Identify Distinctive Audio Assets: You may already have sonic assets at your disposal, but you’ve not identified them as such. Start by considering your distinctive visual assets. How do consumers recognize your brand visually? Is it a visual logo? A color? A design style? Now consider your distinctive sonic assets. How do consumers recognize your brand sonically? Is it a particular voice you use regularly? A particular piece or genre of music associated with the brand across multiple channels? Do you have a sonic logo? If these assets don’t exist, consider developing them.
Consider the Six Measurable Parameters of Sonic Identity: The music, voice, and sounds that you choose to associate with your brand should be congruent with brand attributes, flexible enough to adapt to various uses, recognizable in a variety of contexts, distinct enough to stand out from other brands, appealing to consumers, and ownable (copyrights and executions) by your brand.
Build Sonic Equity: Consider all the audio touchpoints available to you in the context of your consumer interactions: Broadcast and digital advertising, pharmacies and healthcare environments, smart speakers and connected homes, user interfaces and applications, functional sounds, on-hold messages, experiential activations, and more. Consistency, frequency, and reach are key to building recognition and sonic equity.
Go Long: More than just activating sales in the short term, look for ways that music, sound, and voice can create long-term emotional connections that speak to an experience of your brand. Make choices that are brand centric, not just campaign centric.
Develop Audio KPIs: Develop KPIs that allow you to address measurable outcomes in three specific areas: How do you want sound to impact consumer behavior? How do you want sound to impact brand perception? How do you want sound to contribute to building brand equity? This simple exercise will not only inform your sound choices, but the intention with which you make them.
The key to sound marketing is the ability to make sound decisions. A winning sonic strategy doesn’t start with your ears, but what’s between them. What role does sound play in your brand communication, identity, experience, and innovation? Can you claim a unique sonic space? How do you want listeners to feel, think, or do? Exploring these questions can help put you on the road to sonic recovery where you need it.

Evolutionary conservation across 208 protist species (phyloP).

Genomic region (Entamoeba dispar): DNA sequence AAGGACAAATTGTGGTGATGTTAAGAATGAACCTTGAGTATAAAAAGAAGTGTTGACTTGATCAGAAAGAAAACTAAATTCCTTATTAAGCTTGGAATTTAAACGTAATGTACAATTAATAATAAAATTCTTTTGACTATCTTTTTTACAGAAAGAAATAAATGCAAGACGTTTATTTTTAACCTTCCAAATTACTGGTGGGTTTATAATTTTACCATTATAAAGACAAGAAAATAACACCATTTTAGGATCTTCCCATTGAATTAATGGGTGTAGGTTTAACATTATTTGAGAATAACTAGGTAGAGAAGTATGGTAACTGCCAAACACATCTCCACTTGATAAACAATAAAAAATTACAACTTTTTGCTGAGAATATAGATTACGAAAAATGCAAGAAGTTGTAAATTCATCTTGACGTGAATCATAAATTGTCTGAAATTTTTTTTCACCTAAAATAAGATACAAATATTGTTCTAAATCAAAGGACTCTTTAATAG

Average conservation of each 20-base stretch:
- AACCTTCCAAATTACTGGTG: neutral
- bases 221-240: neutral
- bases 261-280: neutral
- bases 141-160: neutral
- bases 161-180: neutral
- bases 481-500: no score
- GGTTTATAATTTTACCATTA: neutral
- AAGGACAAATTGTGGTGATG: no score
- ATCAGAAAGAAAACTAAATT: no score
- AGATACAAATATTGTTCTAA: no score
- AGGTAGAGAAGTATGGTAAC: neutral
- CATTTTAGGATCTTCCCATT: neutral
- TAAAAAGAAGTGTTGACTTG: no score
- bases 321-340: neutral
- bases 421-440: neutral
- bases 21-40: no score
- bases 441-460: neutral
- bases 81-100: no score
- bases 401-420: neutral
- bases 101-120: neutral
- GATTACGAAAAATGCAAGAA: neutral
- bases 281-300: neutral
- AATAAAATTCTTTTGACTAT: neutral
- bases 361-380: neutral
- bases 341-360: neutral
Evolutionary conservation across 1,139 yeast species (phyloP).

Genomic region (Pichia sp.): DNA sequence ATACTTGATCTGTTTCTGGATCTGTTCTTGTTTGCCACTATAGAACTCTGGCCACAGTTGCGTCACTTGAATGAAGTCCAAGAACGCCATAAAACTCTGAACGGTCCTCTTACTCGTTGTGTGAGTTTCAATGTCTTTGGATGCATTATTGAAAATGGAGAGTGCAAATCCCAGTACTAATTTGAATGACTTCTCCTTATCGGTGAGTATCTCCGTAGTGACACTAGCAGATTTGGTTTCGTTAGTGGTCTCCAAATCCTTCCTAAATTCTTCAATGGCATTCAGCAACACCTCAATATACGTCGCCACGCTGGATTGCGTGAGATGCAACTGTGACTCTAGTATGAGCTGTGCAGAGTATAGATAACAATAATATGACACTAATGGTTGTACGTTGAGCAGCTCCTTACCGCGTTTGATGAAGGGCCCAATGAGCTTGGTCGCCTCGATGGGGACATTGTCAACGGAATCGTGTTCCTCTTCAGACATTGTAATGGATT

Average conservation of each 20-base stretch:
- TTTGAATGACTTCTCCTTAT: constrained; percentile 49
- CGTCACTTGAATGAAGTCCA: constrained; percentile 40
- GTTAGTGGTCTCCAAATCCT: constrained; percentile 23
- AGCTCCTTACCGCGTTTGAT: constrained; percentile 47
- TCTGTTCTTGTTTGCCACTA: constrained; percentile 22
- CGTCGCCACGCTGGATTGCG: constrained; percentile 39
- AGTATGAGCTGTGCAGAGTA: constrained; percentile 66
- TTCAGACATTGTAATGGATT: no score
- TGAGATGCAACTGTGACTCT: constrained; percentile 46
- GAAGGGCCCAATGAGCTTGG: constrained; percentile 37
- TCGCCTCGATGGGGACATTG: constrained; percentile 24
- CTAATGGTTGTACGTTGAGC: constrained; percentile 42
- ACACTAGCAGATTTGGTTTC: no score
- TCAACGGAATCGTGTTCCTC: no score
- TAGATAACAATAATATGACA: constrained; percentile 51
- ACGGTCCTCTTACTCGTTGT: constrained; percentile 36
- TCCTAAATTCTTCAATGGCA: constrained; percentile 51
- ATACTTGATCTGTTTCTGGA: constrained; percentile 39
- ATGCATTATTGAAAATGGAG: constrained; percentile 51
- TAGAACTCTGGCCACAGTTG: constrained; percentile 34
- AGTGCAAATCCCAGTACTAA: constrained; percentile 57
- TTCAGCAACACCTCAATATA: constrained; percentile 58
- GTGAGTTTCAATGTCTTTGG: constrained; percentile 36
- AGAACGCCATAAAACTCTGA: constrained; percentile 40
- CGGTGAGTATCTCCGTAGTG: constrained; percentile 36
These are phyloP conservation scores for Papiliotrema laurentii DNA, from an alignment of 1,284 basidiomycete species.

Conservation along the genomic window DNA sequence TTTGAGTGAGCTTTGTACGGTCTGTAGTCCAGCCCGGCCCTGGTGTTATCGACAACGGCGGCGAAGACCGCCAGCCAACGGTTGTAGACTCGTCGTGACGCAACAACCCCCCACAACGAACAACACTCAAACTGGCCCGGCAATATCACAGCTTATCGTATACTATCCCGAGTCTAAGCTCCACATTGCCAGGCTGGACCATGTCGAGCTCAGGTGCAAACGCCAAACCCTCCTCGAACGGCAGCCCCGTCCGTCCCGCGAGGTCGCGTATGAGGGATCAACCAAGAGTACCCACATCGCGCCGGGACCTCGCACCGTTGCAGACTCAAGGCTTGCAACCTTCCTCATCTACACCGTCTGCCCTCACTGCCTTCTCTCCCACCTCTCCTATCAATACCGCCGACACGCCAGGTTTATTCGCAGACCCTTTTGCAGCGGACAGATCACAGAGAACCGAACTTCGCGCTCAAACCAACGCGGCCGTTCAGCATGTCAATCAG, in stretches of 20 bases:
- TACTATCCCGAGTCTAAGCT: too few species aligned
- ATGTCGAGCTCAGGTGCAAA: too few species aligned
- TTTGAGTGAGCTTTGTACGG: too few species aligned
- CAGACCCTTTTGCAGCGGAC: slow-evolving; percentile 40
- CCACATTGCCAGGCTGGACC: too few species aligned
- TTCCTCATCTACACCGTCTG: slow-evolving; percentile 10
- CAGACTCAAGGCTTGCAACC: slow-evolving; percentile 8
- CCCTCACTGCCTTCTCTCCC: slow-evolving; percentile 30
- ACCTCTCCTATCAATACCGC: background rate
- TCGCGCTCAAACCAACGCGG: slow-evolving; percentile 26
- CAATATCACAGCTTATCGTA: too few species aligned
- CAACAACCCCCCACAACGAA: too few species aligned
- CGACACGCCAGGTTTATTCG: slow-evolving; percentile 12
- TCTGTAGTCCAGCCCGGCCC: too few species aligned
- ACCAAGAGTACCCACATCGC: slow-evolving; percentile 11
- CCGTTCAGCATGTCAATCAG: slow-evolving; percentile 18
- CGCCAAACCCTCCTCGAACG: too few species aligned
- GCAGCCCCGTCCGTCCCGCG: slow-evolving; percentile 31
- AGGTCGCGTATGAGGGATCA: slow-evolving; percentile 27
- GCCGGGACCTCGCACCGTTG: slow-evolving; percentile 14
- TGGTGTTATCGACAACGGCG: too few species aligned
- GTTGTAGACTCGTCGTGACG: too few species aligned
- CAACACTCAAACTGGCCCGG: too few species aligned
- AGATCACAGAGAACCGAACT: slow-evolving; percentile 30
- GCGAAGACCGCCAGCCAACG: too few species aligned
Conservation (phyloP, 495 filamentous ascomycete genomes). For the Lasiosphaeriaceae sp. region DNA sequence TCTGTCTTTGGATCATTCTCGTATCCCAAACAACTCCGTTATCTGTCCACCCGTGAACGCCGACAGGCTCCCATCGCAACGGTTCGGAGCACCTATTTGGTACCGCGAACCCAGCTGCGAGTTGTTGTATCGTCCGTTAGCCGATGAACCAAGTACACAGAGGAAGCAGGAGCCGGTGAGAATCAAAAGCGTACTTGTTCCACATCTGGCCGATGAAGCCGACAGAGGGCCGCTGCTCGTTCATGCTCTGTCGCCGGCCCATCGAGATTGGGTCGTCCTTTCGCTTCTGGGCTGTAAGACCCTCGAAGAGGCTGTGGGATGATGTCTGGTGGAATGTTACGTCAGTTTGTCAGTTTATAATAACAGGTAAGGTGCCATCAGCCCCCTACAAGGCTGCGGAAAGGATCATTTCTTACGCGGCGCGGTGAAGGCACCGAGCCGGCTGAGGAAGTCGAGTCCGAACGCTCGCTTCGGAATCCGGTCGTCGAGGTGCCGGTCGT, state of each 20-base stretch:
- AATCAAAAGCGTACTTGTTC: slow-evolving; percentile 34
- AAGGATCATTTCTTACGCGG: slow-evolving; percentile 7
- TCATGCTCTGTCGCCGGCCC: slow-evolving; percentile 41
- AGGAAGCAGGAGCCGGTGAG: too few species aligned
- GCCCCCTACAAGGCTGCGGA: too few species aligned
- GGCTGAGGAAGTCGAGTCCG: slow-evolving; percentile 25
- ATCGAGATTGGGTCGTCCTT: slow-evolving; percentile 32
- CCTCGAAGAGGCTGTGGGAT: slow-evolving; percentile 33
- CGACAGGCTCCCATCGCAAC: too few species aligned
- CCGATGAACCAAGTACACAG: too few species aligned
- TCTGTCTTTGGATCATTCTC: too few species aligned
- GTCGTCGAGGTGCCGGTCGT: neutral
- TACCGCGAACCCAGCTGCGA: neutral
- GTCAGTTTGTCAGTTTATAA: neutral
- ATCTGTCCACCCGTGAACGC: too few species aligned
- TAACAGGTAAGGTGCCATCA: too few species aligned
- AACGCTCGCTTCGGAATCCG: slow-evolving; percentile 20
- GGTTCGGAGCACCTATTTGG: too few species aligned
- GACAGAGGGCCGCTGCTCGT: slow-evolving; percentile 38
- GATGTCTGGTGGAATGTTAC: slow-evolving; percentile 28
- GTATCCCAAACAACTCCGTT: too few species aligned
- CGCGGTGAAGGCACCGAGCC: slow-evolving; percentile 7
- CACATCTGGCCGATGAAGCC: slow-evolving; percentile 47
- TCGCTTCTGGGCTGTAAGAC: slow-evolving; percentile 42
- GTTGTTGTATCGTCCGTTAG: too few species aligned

Here’s to your sound health!
1. Chiu, R. (2020). “Music Under Quarantine: Two Views from Milan, 1576 and 2020.” UnderScore, https://www.areditions.com/news/music-under-quarantine.
2. Spence, C. and Keller, S. (2019). “Medicine’s Melodies: On the Costs & Benefits of Music, Soundscapes, & Noise in Healthcare Settings.” Music and Medicine, 11(4), 211-225.
3. Allan, D. (2007). “Sound Advertising: A Review of the Experimental Evidence on the Effects of Music in Commercials on Attention, Memory, Attitudes, and Purchase Intention.” Journal of Media Psychology, 12(3), 1-35; Müllensiefen, D., and Baker, D. J. (2015). “Music, Brands, & Advertising: Testing What Works.” In K. Bronner, C. Ringe, & R. Hirt (Eds.), Audio Branding Academy Yearbook 2014/2015, 31–51. Baden-Baden: Nomos; North, A., and Hargreaves, D. (2008). The Social and Applied Psychology of Music. New York, NY: Oxford University Press; Oakes, S. (2017) “Evaluating Empirical Research into Music in Advertising: A Congruity Perspective.” Journal of Advertising Research, 47 (1) 38-50; Vijaykumar, K., Kellaris, J.J., and Aurand, T.W. (2012) “Sonic Logos: Can Sound Influence Willingness to Pay?” Journal of Product and Brand Management, 21(4), 275–284.
4. Sheridan, A. (2020) “The Power of You: Why Distinctive Brand Assets Are a Driving Force of Creative Effectiveness.” Ipsos Game Changers, https://www.ipsos.com/sites/default/files/ct/publication/documents/2020-02/ipsos_views_power_of_you_0.pdf.